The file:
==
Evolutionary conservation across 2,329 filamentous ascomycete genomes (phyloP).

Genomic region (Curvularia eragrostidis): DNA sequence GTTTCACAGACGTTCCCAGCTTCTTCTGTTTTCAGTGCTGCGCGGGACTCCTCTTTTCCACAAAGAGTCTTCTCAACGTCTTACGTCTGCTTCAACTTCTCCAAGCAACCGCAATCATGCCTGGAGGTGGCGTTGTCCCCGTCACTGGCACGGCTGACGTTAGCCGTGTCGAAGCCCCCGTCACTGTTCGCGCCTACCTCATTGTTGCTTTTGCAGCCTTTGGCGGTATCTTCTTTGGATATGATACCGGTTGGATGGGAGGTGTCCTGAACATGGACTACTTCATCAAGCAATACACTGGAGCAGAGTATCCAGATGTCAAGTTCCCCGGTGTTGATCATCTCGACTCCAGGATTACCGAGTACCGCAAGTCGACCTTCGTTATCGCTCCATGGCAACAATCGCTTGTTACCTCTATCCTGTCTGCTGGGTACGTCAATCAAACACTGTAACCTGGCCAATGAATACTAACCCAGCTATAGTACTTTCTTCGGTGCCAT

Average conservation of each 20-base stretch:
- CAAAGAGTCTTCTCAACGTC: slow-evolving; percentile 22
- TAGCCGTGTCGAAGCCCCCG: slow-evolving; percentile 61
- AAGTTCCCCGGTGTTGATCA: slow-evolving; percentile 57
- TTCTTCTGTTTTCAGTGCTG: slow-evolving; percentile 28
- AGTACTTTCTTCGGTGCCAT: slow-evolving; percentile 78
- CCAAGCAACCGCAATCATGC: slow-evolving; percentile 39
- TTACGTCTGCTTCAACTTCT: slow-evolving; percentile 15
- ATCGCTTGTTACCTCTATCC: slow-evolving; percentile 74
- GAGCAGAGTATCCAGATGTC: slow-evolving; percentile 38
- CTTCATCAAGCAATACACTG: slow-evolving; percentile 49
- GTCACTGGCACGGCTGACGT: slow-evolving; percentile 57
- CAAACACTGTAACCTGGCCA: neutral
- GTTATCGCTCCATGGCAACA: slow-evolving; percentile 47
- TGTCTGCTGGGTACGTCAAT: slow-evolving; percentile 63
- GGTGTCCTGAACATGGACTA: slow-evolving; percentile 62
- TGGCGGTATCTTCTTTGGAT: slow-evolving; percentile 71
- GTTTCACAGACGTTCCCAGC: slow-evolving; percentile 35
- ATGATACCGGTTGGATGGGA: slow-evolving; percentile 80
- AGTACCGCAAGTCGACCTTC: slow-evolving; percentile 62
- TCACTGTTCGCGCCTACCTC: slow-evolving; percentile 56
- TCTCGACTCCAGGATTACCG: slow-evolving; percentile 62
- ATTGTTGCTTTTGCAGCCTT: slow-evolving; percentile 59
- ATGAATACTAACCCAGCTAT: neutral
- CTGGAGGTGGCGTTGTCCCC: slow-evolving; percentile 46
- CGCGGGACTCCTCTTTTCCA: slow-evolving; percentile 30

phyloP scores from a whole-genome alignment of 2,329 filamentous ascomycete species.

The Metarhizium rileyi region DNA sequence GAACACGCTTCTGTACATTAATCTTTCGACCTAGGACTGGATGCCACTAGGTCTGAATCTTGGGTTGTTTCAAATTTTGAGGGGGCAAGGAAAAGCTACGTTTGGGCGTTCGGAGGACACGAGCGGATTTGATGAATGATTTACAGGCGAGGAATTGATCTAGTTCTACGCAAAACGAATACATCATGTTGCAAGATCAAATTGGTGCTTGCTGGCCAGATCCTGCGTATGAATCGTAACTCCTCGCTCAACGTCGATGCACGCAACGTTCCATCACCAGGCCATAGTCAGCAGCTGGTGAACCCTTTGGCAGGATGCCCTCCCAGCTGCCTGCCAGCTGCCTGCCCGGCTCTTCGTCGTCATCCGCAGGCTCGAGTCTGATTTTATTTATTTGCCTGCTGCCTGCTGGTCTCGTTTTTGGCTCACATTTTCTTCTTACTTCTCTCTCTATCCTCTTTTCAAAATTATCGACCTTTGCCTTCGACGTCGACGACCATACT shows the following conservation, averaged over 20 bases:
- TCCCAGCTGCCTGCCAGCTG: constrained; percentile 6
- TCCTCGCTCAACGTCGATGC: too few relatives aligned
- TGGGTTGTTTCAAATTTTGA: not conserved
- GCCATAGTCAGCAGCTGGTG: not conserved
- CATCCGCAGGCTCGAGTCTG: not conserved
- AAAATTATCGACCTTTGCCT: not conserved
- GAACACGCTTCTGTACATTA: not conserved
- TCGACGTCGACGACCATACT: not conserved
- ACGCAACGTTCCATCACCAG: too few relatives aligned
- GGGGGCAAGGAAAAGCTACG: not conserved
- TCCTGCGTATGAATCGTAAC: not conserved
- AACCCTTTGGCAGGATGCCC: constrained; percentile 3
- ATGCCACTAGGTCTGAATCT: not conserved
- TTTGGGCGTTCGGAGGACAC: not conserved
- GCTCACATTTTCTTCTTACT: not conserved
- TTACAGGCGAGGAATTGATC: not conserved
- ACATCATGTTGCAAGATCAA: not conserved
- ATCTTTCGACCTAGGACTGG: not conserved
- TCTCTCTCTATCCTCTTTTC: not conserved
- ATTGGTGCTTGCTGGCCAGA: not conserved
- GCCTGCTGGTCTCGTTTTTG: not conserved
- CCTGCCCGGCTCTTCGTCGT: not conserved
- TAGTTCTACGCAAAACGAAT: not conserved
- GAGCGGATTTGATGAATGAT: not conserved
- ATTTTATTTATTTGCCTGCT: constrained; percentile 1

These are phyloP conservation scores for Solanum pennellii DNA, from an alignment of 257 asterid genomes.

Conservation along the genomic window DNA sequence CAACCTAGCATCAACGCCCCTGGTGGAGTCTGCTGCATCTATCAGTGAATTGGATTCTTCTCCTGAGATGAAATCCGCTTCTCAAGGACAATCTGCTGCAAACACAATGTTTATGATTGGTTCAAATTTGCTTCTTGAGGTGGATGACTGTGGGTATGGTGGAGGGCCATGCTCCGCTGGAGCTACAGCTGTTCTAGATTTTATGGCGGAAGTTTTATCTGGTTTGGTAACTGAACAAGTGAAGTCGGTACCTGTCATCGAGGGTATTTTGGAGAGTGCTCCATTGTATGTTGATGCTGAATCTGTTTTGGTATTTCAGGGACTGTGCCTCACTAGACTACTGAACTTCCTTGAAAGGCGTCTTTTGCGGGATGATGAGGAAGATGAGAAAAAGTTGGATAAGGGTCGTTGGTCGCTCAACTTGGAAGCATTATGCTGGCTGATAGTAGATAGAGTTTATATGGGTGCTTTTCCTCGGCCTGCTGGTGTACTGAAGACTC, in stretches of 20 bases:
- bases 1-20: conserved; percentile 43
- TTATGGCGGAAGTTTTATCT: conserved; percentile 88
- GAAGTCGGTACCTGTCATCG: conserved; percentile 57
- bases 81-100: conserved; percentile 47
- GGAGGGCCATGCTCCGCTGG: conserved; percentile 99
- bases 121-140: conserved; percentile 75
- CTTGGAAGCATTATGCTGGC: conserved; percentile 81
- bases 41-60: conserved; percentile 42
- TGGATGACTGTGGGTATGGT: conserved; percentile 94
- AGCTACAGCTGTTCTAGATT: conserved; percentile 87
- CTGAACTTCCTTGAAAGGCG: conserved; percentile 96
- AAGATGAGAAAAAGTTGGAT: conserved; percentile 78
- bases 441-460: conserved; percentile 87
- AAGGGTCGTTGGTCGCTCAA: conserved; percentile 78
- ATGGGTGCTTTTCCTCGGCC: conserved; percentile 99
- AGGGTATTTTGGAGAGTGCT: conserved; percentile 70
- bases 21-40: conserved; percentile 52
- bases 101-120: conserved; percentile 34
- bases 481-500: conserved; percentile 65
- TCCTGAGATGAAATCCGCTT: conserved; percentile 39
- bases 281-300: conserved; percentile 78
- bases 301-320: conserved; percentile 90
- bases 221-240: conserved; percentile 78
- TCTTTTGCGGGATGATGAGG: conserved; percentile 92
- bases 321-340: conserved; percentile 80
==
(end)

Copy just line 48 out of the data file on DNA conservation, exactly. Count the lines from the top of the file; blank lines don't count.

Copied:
- ATCTTTCGACCTAGGACTGG: not conserved